For most people who are considering moving to Windows 7, 22 October is D-Day. On that date Microsoft's newest operating system lands on store shelves, both as a shrink-wrapped upgrade and pre-installed on new PCs.

For some folks, though, D-Day has already arrived. Microsoft has issued the final RTM (release to manufacturing) version of Windows 7 to large companies that buy Windows via volume licences, as well as to IT pros who belong to its Technet service. The Windows Vista era is officially drawing to a close - although you could argue that it never really quite started -and the Windows 7 one is under way.

And that promises to be a good thing, whether you're a satisfied Vista user, a disgruntled one, or a Windows XP holdout who has been waiting for something better. Windows 7 feels like an anti-Vista: Unlike that OS, for instance, it doesn't try to dazzle you with flashy new visual effects. With the removal of Vista applications such as Photo Gallery and Movie Maker, Win 7 actually does fewer things than Vista did. Even its unprepossessing name is a change from the epic-sounding monikers that began with the unfortunate Windows Millennium Edition.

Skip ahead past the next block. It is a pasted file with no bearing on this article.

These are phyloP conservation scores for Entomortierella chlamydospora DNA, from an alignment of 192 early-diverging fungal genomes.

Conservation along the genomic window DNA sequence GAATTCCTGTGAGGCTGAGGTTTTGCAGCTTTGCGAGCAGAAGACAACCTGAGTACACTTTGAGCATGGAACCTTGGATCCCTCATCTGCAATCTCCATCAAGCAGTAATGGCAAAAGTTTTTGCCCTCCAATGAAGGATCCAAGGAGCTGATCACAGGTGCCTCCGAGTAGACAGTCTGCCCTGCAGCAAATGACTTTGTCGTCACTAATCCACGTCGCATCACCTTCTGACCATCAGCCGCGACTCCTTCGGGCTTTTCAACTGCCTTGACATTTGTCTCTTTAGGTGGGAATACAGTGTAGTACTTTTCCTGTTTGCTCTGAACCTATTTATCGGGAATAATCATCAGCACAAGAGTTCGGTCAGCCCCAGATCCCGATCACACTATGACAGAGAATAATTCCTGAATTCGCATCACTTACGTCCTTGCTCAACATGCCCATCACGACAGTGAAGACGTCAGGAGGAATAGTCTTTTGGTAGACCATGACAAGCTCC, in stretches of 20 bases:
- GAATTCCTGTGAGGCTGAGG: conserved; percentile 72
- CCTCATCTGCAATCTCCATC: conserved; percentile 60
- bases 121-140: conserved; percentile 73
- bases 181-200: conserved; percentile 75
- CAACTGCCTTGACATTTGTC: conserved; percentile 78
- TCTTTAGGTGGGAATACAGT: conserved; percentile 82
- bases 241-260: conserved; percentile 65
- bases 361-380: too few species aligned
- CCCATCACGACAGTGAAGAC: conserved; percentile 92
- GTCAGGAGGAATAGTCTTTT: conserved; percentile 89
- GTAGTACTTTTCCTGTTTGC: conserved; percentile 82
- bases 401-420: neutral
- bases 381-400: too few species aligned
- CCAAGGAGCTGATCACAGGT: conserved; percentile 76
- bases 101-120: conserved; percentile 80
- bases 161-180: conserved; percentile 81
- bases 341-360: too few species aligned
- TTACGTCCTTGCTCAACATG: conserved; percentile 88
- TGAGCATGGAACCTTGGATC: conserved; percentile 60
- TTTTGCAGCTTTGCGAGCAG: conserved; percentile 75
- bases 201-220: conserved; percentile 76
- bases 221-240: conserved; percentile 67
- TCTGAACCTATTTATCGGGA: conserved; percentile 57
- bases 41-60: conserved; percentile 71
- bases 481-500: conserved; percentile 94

But Windows 7's lack of glitz is a huge part of its appeal. Unlike the increasingly chaotic and annoying Microsoft OSs that preceded it, Windows 7 is designed to stay out of your way so that you can get stuff done. It smartly addresses Windows annoyances both new (User Account Control) and old (the system tray). And the final version I've been using seems to realise the promise of the rough drafts we started testing last October.